As the warm months approach the Northern Hemisphere many of us feel inspired to get outdoors and shed some of that weight gained during the colder time of year. There seems little doubt that humans evolved to store energy for the lean times, the winters when the game was scarce and gathering all but impossible. During the spring, summer, and fall when hunting and gathering occupied all of the people, activity increased, food plentiful, and our ancestors worked to store food for the winter. The result, the people were fit and likely slender. They were not fit on purpose. They didn't go to the gym, swim in the pool, ride their bicycle, or lift weights. They were fit because they worked hard and burned more calories than they consumed.
Today, in highly industrialized societies, we do not live the lifestyle of our aboriginal ancestors. Quite the contrary. To a large extent, life is quite sedentary. The vast majority of people in the United States work sitting down all day. They drive to work, sit at a desk, sit to eat, drive home, and sit on the couch to watch TV in the evening. In order to compensate for this sedentary life, many choose to take time to exercise on purpose. We do not have to look far to find people jogging in the park, going to the gym, riding their bicycles, hiking in the wilderness, or doing something else to add some small dose of exercise for the sake of fitness to their daily routine,
The difference between our ancestors' natural fitness and our modern understanding of fitness is palpable. Our ancestors stayed fit because their daily activities led to that result. We, on the other hand, must work to get and stay fit. Because we live in abundance, most of us do not worry about where our next meal will come from. All of our hunting and gathering is done at the local supermarket. We rely on processed foods to take the burden out of meal preparation. In short, we are a quite fortunate generation of people.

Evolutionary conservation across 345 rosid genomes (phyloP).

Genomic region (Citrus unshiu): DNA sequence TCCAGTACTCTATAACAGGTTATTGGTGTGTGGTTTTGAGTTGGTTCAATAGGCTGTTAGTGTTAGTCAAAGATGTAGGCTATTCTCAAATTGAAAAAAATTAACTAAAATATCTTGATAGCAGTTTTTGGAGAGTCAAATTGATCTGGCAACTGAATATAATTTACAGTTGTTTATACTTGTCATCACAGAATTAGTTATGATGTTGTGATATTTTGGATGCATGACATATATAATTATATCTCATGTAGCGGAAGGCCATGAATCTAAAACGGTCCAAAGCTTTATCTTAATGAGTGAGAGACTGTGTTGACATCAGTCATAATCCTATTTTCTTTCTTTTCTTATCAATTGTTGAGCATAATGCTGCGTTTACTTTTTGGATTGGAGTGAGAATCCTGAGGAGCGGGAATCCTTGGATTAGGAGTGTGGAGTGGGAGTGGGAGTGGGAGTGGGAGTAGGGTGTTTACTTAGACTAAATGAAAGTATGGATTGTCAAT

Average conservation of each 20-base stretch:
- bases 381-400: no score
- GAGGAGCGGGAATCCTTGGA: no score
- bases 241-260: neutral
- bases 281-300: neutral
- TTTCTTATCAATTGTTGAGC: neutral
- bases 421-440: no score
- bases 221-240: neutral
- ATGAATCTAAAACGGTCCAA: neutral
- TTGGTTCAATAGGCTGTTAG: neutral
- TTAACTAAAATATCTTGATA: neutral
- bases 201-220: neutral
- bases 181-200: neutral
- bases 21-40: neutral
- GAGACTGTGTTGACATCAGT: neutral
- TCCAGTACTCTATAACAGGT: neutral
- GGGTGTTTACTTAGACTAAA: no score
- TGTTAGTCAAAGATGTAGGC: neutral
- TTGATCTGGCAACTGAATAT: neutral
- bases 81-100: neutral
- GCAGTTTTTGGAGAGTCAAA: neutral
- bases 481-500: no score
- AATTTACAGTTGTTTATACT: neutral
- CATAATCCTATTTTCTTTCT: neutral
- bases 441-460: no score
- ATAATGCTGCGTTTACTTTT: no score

Taking inspiration from our ancestors, however, it is possible to think about fitness as a way of life rather than as some form of weird diet and an hour at the gym every day. There are some very simple things we can do to address the sedentary life we lead. They aren't big things, but when taken together, they add up to creating a routine that makes fitness natural rather than contrived.
Adhere to the Half-Mile Rule: The half-mile rule simply says, if your destination is a half-mile or less from your present location, WALK. Leave the car in the garage, put on your favorite walking shoes and walk to where you are going and back. After a few months of following this rule, up the ante to following the one-mile rule.
Park your car at a Distant Location: This means simply that instead of looking for the closest parking place, look for the place farthest from your destination. There are two benefits to this one. First, you'll almost certainly find a spot to park under a nice shade tree because most people look for the closest spots. Secondly, you'll get to walk additional steps during the course of the day, adding to your overall fitness,
Take the Stairs: Climbing (or descending) stairs is good for your overall fitness. If you are in a place where you have a choice of an elevator or taking the stairs, opt for the stairs. In the beginning, think about 3 to 4 flights of stairs either up or down. Later you may choose to climb as many as 10 flights of stairs. But moderation at the start is certainly justified.
- Stand: If your job requires you to sit for long periods of time, invest in one of those desk-toppers that adjust the height of the workspace and stand to work rather than sit. If you can't afford that or your boss discourages that, then set an alarm to go off each hour you are at work, stand-up when it goes off and take a minute to walk around. Try to do this at least 12 times during the course of the day.
While not exactly emulating our rather fit ancestors, these three things you can do right now are designed to add a period of daily movement that will do wonders for your overall fitness and health. And they are so simple that anyone can do them.